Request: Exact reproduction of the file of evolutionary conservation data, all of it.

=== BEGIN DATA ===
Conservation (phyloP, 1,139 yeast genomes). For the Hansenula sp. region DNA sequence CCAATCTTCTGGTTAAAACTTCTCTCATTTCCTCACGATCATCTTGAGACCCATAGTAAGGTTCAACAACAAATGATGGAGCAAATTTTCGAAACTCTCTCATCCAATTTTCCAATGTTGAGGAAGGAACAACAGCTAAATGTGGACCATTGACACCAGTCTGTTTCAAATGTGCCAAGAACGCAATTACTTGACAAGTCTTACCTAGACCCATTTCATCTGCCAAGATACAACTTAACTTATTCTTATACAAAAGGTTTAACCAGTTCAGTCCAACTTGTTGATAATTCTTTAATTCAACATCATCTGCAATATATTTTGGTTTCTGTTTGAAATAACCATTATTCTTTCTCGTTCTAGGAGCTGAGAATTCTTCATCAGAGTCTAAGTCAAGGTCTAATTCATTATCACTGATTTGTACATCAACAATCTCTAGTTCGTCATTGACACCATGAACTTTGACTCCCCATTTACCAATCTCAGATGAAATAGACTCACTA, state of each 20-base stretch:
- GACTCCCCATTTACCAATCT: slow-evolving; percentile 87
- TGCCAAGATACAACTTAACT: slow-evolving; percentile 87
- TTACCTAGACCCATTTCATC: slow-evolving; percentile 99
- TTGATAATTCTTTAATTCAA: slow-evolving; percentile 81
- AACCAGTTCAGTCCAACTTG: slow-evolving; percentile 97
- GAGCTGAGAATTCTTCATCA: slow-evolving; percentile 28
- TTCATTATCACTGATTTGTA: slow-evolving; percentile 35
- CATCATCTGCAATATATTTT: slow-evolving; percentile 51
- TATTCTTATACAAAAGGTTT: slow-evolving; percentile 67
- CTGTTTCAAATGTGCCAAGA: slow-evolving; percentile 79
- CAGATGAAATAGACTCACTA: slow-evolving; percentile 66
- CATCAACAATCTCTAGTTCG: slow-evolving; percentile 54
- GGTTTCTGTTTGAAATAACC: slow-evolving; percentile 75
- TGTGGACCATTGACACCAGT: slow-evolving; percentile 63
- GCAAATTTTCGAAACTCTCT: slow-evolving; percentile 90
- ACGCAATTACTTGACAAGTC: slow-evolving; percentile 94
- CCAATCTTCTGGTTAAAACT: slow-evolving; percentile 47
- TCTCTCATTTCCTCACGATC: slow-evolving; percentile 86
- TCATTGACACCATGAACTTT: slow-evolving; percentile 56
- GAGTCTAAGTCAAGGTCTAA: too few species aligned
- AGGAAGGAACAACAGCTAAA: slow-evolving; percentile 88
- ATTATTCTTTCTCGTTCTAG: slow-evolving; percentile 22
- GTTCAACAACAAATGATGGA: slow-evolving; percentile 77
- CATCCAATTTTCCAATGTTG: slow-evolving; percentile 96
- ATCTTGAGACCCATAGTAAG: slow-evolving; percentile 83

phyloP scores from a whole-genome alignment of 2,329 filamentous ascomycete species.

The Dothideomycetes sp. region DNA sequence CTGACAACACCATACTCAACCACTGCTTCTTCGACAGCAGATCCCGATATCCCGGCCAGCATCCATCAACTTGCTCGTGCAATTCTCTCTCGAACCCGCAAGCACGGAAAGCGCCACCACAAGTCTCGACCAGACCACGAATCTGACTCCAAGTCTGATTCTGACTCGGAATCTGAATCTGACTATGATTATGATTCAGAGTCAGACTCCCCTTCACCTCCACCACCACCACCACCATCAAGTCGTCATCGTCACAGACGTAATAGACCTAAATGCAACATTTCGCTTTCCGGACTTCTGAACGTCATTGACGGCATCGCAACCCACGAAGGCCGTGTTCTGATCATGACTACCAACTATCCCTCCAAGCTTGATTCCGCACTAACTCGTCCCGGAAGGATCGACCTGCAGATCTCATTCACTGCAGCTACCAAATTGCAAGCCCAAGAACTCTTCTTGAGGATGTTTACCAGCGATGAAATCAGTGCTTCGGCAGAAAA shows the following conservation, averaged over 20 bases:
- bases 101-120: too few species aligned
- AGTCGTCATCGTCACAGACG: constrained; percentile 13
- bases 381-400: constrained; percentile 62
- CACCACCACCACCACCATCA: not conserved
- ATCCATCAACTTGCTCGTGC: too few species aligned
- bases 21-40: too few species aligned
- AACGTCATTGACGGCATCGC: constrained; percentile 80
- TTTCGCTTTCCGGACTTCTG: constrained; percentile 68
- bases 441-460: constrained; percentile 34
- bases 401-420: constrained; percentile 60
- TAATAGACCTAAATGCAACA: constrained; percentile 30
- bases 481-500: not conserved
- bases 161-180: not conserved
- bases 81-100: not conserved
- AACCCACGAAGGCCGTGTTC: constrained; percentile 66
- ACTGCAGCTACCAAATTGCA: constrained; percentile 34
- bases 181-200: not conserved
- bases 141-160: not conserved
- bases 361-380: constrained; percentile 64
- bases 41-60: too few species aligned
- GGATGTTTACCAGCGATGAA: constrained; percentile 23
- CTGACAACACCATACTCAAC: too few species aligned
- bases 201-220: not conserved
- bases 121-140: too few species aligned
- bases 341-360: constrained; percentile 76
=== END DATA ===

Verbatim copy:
Conservation (phyloP, 1,139 yeast genomes). For the Hansenula sp. region DNA sequence CCAATCTTCTGGTTAAAACTTCTCTCATTTCCTCACGATCATCTTGAGACCCATAGTAAGGTTCAACAACAAATGATGGAGCAAATTTTCGAAACTCTCTCATCCAATTTTCCAATGTTGAGGAAGGAACAACAGCTAAATGTGGACCATTGACACCAGTCTGTTTCAAATGTGCCAAGAACGCAATTACTTGACAAGTCTTACCTAGACCCATTTCATCTGCCAAGATACAACTTAACTTATTCTTATACAAAAGGTTTAACCAGTTCAGTCCAACTTGTTGATAATTCTTTAATTCAACATCATCTGCAATATATTTTGGTTTCTGTTTGAAATAACCATTATTCTTTCTCGTTCTAGGAGCTGAGAATTCTTCATCAGAGTCTAAGTCAAGGTCTAATTCATTATCACTGATTTGTACATCAACAATCTCTAGTTCGTCATTGACACCATGAACTTTGACTCCCCATTTACCAATCTCAGATGAAATAGACTCACTA, state of each 20-base stretch:
- GACTCCCCATTTACCAATCT: slow-evolving; percentile 87
- TGCCAAGATACAACTTAACT: slow-evolving; percentile 87
- TTACCTAGACCCATTTCATC: slow-evolving; percentile 99
- TTGATAATTCTTTAATTCAA: slow-evolving; percentile 81
- AACCAGTTCAGTCCAACTTG: slow-evolving; percentile 97
- GAGCTGAGAATTCTTCATCA: slow-evolving; percentile 28
- TTCATTATCACTGATTTGTA: slow-evolving; percentile 35
- CATCATCTGCAATATATTTT: slow-evolving; percentile 51
- TATTCTTATACAAAAGGTTT: slow-evolving; percentile 67
- CTGTTTCAAATGTGCCAAGA: slow-evolving; percentile 79
- CAGATGAAATAGACTCACTA: slow-evolving; percentile 66
- CATCAACAATCTCTAGTTCG: slow-evolving; percentile 54
- GGTTTCTGTTTGAAATAACC: slow-evolving; percentile 75
- TGTGGACCATTGACACCAGT: slow-evolving; percentile 63
- GCAAATTTTCGAAACTCTCT: slow-evolving; percentile 90
- ACGCAATTACTTGACAAGTC: slow-evolving; percentile 94
- CCAATCTTCTGGTTAAAACT: slow-evolving; percentile 47
- TCTCTCATTTCCTCACGATC: slow-evolving; percentile 86
- TCATTGACACCATGAACTTT: slow-evolving; percentile 56
- GAGTCTAAGTCAAGGTCTAA: too few species aligned
- AGGAAGGAACAACAGCTAAA: slow-evolving; percentile 88
- ATTATTCTTTCTCGTTCTAG: slow-evolving; percentile 22
- GTTCAACAACAAATGATGGA: slow-evolving; percentile 77
- CATCCAATTTTCCAATGTTG: slow-evolving; percentile 96
- ATCTTGAGACCCATAGTAAG: slow-evolving; percentile 83

phyloP scores from a whole-genome alignment of 2,329 filamentous ascomycete species.

The Dothideomycetes sp. region DNA sequence CTGACAACACCATACTCAACCACTGCTTCTTCGACAGCAGATCCCGATATCCCGGCCAGCATCCATCAACTTGCTCGTGCAATTCTCTCTCGAACCCGCAAGCACGGAAAGCGCCACCACAAGTCTCGACCAGACCACGAATCTGACTCCAAGTCTGATTCTGACTCGGAATCTGAATCTGACTATGATTATGATTCAGAGTCAGACTCCCCTTCACCTCCACCACCACCACCACCATCAAGTCGTCATCGTCACAGACGTAATAGACCTAAATGCAACATTTCGCTTTCCGGACTTCTGAACGTCATTGACGGCATCGCAACCCACGAAGGCCGTGTTCTGATCATGACTACCAACTATCCCTCCAAGCTTGATTCCGCACTAACTCGTCCCGGAAGGATCGACCTGCAGATCTCATTCACTGCAGCTACCAAATTGCAAGCCCAAGAACTCTTCTTGAGGATGTTTACCAGCGATGAAATCAGTGCTTCGGCAGAAAA shows the following conservation, averaged over 20 bases:
- bases 101-120: too few species aligned
- AGTCGTCATCGTCACAGACG: constrained; percentile 13
- bases 381-400: constrained; percentile 62
- CACCACCACCACCACCATCA: not conserved
- ATCCATCAACTTGCTCGTGC: too few species aligned
- bases 21-40: too few species aligned
- AACGTCATTGACGGCATCGC: constrained; percentile 80
- TTTCGCTTTCCGGACTTCTG: constrained; percentile 68
- bases 441-460: constrained; percentile 34
- bases 401-420: constrained; percentile 60
- TAATAGACCTAAATGCAACA: constrained; percentile 30
- bases 481-500: not conserved
- bases 161-180: not conserved
- bases 81-100: not conserved
- AACCCACGAAGGCCGTGTTC: constrained; percentile 66
- ACTGCAGCTACCAAATTGCA: constrained; percentile 34
- bases 181-200: not conserved
- bases 141-160: not conserved
- bases 361-380: constrained; percentile 64
- bases 41-60: too few species aligned
- GGATGTTTACCAGCGATGAA: constrained; percentile 23
- CTGACAACACCATACTCAAC: too few species aligned
- bases 201-220: not conserved
- bases 121-140: too few species aligned
- bases 341-360: constrained; percentile 76